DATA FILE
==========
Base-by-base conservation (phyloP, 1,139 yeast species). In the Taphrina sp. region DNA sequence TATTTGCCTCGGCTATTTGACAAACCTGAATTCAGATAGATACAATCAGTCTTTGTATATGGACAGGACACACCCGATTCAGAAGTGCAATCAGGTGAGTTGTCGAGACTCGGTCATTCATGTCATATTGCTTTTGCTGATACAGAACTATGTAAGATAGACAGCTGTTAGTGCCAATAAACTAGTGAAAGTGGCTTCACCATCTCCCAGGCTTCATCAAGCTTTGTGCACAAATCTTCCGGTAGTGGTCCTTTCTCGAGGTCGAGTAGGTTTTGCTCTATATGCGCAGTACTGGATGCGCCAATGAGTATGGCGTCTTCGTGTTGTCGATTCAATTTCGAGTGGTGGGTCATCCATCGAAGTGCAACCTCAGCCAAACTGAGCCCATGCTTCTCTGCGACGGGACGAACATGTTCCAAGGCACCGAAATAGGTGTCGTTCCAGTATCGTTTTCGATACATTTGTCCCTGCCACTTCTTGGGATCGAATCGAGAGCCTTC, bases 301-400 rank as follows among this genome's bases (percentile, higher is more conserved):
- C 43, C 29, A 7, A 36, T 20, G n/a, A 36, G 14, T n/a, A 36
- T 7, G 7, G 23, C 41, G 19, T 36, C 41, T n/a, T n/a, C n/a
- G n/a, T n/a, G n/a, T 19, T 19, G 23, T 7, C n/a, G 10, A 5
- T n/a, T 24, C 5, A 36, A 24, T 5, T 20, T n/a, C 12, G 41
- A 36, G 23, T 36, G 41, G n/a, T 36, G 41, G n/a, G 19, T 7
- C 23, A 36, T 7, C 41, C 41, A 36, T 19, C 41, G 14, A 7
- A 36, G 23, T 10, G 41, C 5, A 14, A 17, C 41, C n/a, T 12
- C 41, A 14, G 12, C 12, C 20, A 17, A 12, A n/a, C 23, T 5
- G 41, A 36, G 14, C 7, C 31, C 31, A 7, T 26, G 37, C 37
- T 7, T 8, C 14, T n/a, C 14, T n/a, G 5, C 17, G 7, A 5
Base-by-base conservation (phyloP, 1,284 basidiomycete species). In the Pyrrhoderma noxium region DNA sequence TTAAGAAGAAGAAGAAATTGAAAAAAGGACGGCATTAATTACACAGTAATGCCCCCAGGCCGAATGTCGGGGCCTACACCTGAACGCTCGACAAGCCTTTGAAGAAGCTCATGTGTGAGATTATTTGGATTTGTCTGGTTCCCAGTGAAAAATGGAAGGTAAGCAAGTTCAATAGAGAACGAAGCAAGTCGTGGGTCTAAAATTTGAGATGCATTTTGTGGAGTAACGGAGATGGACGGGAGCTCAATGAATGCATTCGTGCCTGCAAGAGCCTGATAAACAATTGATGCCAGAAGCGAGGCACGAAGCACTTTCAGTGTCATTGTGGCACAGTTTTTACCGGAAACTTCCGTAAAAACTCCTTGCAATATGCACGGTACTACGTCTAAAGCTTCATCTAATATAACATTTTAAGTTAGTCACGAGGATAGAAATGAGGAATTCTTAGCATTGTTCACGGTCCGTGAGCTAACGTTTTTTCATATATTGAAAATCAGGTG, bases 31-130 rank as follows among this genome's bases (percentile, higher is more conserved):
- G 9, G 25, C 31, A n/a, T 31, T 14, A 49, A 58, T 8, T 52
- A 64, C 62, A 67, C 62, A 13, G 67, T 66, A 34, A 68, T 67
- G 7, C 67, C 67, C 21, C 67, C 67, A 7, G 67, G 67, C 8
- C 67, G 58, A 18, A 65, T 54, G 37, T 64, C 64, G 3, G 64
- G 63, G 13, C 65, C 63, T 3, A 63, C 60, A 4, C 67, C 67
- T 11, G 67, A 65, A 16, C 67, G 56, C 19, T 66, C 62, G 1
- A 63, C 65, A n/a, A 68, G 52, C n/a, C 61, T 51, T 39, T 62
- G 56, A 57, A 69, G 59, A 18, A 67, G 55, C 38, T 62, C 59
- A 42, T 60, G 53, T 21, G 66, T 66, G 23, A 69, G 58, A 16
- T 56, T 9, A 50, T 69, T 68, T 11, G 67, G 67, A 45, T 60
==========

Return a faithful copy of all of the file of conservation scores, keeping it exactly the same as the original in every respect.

Base-by-base conservation (phyloP, 1,139 yeast species). In the Taphrina sp. region DNA sequence TATTTGCCTCGGCTATTTGACAAACCTGAATTCAGATAGATACAATCAGTCTTTGTATATGGACAGGACACACCCGATTCAGAAGTGCAATCAGGTGAGTTGTCGAGACTCGGTCATTCATGTCATATTGCTTTTGCTGATACAGAACTATGTAAGATAGACAGCTGTTAGTGCCAATAAACTAGTGAAAGTGGCTTCACCATCTCCCAGGCTTCATCAAGCTTTGTGCACAAATCTTCCGGTAGTGGTCCTTTCTCGAGGTCGAGTAGGTTTTGCTCTATATGCGCAGTACTGGATGCGCCAATGAGTATGGCGTCTTCGTGTTGTCGATTCAATTTCGAGTGGTGGGTCATCCATCGAAGTGCAACCTCAGCCAAACTGAGCCCATGCTTCTCTGCGACGGGACGAACATGTTCCAAGGCACCGAAATAGGTGTCGTTCCAGTATCGTTTTCGATACATTTGTCCCTGCCACTTCTTGGGATCGAATCGAGAGCCTTC, bases 301-400 rank as follows among this genome's bases (percentile, higher is more conserved):
- C 43, C 29, A 7, A 36, T 20, G n/a, A 36, G 14, T n/a, A 36
- T 7, G 7, G 23, C 41, G 19, T 36, C 41, T n/a, T n/a, C n/a
- G n/a, T n/a, G n/a, T 19, T 19, G 23, T 7, C n/a, G 10, A 5
- T n/a, T 24, C 5, A 36, A 24, T 5, T 20, T n/a, C 12, G 41
- A 36, G 23, T 36, G 41, G n/a, T 36, G 41, G n/a, G 19, T 7
- C 23, A 36, T 7, C 41, C 41, A 36, T 19, C 41, G 14, A 7
- A 36, G 23, T 10, G 41, C 5, A 14, A 17, C 41, C n/a, T 12
- C 41, A 14, G 12, C 12, C 20, A 17, A 12, A n/a, C 23, T 5
- G 41, A 36, G 14, C 7, C 31, C 31, A 7, T 26, G 37, C 37
- T 7, T 8, C 14, T n/a, C 14, T n/a, G 5, C 17, G 7, A 5
Base-by-base conservation (phyloP, 1,284 basidiomycete species). In the Pyrrhoderma noxium region DNA sequence TTAAGAAGAAGAAGAAATTGAAAAAAGGACGGCATTAATTACACAGTAATGCCCCCAGGCCGAATGTCGGGGCCTACACCTGAACGCTCGACAAGCCTTTGAAGAAGCTCATGTGTGAGATTATTTGGATTTGTCTGGTTCCCAGTGAAAAATGGAAGGTAAGCAAGTTCAATAGAGAACGAAGCAAGTCGTGGGTCTAAAATTTGAGATGCATTTTGTGGAGTAACGGAGATGGACGGGAGCTCAATGAATGCATTCGTGCCTGCAAGAGCCTGATAAACAATTGATGCCAGAAGCGAGGCACGAAGCACTTTCAGTGTCATTGTGGCACAGTTTTTACCGGAAACTTCCGTAAAAACTCCTTGCAATATGCACGGTACTACGTCTAAAGCTTCATCTAATATAACATTTTAAGTTAGTCACGAGGATAGAAATGAGGAATTCTTAGCATTGTTCACGGTCCGTGAGCTAACGTTTTTTCATATATTGAAAATCAGGTG, bases 31-130 rank as follows among this genome's bases (percentile, higher is more conserved):
- G 9, G 25, C 31, A n/a, T 31, T 14, A 49, A 58, T 8, T 52
- A 64, C 62, A 67, C 62, A 13, G 67, T 66, A 34, A 68, T 67
- G 7, C 67, C 67, C 21, C 67, C 67, A 7, G 67, G 67, C 8
- C 67, G 58, A 18, A 65, T 54, G 37, T 64, C 64, G 3, G 64
- G 63, G 13, C 65, C 63, T 3, A 63, C 60, A 4, C 67, C 67
- T 11, G 67, A 65, A 16, C 67, G 56, C 19, T 66, C 62, G 1
- A 63, C 65, A n/a, A 68, G 52, C n/a, C 61, T 51, T 39, T 62
- G 56, A 57, A 69, G 59, A 18, A 67, G 55, C 38, T 62, C 59
- A 42, T 60, G 53, T 21, G 66, T 66, G 23, A 69, G 58, A 16
- T 56, T 9, A 50, T 69, T 68, T 11, G 67, G 67, A 45, T 60